Nope. The real truth of the murders is even more ridiculous than what we're initially sort-of spoon fed to assume. I don't want to spoil anything, but....ah screw it, it's time travel. Time. Travel. So now this procedural thriller is a sci-fi procedural. I know, we don't have enough of those, do we?!
'Ticking Clock' fails to do a single thing it sets out to do. It eliminates any tension, by showing the killer before it even shows Hicks. It has the killer hang around long enough to get caught, to create some amazingly ridiculous scenes meant to be action, that are just a farce. It's also hard to miss that almost every shot in Hicks' home is awfully dark and low lit, whereas other scenes are brighter. Gee, what gives with that? Throw in some horrid comic book like super villain banter and one liners from McDonough's magical disappearing killer dude, and there is such a problem with tone that it's impossible to give a damn about anything on screen.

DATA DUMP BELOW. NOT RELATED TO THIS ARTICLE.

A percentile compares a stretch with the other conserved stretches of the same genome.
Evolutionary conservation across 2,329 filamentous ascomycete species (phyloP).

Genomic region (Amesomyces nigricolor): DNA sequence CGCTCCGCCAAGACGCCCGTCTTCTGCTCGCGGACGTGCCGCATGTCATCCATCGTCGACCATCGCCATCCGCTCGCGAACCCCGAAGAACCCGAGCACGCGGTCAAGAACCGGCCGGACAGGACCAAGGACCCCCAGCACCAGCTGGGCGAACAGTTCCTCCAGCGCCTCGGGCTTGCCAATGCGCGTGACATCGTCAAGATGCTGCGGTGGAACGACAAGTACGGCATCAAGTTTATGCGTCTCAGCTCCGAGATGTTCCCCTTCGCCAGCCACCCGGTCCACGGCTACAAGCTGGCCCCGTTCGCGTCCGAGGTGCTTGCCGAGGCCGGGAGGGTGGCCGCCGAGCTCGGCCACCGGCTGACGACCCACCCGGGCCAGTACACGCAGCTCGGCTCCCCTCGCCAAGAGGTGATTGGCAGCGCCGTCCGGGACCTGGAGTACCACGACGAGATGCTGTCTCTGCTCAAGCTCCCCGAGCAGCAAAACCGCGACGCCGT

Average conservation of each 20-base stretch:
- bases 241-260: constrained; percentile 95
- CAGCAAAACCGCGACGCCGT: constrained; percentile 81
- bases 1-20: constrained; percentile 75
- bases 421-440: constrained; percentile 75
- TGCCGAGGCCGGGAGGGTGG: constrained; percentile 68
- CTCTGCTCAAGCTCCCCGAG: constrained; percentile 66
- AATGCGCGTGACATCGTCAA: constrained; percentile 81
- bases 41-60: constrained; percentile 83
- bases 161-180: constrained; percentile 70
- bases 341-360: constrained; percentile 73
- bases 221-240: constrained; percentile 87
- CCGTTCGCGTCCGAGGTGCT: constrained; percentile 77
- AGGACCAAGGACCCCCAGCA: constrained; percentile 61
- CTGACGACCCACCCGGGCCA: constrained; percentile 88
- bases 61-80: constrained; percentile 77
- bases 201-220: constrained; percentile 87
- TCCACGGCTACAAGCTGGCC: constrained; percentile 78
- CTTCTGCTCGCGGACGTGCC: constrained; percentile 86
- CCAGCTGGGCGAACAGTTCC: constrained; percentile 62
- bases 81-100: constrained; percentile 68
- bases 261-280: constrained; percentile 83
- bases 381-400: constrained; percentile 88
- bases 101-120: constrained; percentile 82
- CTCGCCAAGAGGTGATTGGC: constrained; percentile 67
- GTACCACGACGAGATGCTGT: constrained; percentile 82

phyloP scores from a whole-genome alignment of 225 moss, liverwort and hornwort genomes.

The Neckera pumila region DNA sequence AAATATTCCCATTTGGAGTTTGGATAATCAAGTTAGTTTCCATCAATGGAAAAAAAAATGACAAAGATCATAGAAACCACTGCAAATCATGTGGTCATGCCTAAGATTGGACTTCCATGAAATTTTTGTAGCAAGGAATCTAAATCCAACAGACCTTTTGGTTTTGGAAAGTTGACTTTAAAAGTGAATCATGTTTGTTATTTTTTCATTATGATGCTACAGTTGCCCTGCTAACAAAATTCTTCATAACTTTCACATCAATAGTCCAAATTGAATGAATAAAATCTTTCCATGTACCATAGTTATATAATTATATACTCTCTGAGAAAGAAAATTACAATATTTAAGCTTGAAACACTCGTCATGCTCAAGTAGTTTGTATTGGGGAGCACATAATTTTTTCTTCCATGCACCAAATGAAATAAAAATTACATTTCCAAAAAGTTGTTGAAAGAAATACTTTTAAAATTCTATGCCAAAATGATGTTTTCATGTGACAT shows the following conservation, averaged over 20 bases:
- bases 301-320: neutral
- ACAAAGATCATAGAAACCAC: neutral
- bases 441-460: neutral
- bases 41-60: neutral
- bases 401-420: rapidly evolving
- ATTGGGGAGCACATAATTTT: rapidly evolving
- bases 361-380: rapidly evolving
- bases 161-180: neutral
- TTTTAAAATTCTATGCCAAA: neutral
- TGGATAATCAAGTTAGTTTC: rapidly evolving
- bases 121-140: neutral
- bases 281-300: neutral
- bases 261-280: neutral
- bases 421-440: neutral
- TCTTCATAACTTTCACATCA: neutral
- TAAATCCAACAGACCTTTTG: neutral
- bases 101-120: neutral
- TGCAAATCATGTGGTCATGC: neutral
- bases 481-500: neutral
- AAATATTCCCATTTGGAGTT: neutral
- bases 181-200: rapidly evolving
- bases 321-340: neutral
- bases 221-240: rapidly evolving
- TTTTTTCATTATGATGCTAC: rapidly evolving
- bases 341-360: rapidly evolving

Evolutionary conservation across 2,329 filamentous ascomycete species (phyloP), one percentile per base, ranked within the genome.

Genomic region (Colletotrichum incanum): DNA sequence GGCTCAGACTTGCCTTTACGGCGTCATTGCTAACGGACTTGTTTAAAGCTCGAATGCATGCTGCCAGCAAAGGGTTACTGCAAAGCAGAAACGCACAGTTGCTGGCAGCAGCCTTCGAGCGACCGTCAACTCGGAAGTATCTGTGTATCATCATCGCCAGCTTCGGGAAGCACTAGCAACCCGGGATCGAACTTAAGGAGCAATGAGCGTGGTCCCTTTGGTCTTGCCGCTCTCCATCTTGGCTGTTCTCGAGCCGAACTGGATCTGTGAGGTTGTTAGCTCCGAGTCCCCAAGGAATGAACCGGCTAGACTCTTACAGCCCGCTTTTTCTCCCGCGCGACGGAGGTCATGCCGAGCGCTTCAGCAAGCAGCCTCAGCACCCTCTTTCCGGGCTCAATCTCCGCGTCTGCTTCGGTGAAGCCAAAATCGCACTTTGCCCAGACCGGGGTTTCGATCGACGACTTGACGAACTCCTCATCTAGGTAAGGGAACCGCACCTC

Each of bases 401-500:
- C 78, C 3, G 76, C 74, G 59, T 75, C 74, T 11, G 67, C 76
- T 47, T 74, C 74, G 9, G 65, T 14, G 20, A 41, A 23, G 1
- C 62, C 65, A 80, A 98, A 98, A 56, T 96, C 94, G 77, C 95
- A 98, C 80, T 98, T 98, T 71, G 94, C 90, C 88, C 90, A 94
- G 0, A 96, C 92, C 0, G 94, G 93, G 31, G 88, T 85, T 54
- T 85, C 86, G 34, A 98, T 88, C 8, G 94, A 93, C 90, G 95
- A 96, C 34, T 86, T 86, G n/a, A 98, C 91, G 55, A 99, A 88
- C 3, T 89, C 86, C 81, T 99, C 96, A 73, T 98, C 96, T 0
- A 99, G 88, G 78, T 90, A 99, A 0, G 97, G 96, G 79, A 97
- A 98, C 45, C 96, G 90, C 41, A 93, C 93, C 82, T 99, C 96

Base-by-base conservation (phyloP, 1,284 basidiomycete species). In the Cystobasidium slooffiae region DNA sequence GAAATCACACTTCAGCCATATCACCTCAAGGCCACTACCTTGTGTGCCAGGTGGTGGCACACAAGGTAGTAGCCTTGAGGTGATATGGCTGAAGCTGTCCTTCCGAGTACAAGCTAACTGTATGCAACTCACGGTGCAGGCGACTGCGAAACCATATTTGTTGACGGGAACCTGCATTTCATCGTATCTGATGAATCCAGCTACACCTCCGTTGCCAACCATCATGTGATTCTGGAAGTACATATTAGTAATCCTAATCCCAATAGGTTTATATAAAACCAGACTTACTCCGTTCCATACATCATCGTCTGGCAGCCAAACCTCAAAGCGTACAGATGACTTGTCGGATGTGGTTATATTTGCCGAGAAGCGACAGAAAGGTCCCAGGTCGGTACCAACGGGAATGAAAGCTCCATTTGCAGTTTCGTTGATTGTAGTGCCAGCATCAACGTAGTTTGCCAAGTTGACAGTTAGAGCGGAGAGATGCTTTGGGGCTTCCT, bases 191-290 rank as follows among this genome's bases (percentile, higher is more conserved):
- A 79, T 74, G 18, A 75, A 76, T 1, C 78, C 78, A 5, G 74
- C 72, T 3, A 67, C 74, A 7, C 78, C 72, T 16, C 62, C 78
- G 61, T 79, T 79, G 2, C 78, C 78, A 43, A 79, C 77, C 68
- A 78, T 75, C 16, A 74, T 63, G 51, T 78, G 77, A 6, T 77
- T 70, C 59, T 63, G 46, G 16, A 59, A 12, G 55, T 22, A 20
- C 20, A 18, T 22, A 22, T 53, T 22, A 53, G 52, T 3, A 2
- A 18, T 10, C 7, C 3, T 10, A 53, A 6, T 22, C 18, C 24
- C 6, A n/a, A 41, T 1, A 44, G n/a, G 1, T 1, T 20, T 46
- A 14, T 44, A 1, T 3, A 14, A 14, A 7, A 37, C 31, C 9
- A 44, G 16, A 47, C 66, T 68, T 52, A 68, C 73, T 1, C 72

I will give 'Ticking Clock' some points, because it does go a little dark. Not many films have a hero internally debating whether he should murder a child or not, and I found that to be fairly interesting. It sets an awfully low bar from the start, and amazingly goes so low that not even a single cell organism could limbo beneath it. Are there worse films out there? Barely. This is pure mindless trash cinema, full of awful performances, stupid characters who are incredibly frustrating, and a plot twist that is beyond illogical. Just watch any single episode of 'Fringe' or 'The X-Files,' instead. Both are shorter, filled with good tension, action, or humor, are fulfilling, and won't insult you by throwing the most mangled wrench in the cogs.
The Disc: Vital Stats
'Ticking Clock' comes to Blu-ray via Sony Pictures Home Entertainment on a Region A marked BD50 disc, housed in an Elite-Vortex non-cut-out eco-case. There are too many pre-menu trailers that are not skippable through top menu (a revamped Sony pictures experience Blu-ray promo featuring newer releases, plus trailers for 'Red Hill,' 'Game of Death,' 'Sniper Reloaded,' 'Faster,' and 'Takers'), and they kind of tell the story on what kind of fare you're about to experience: shoddy.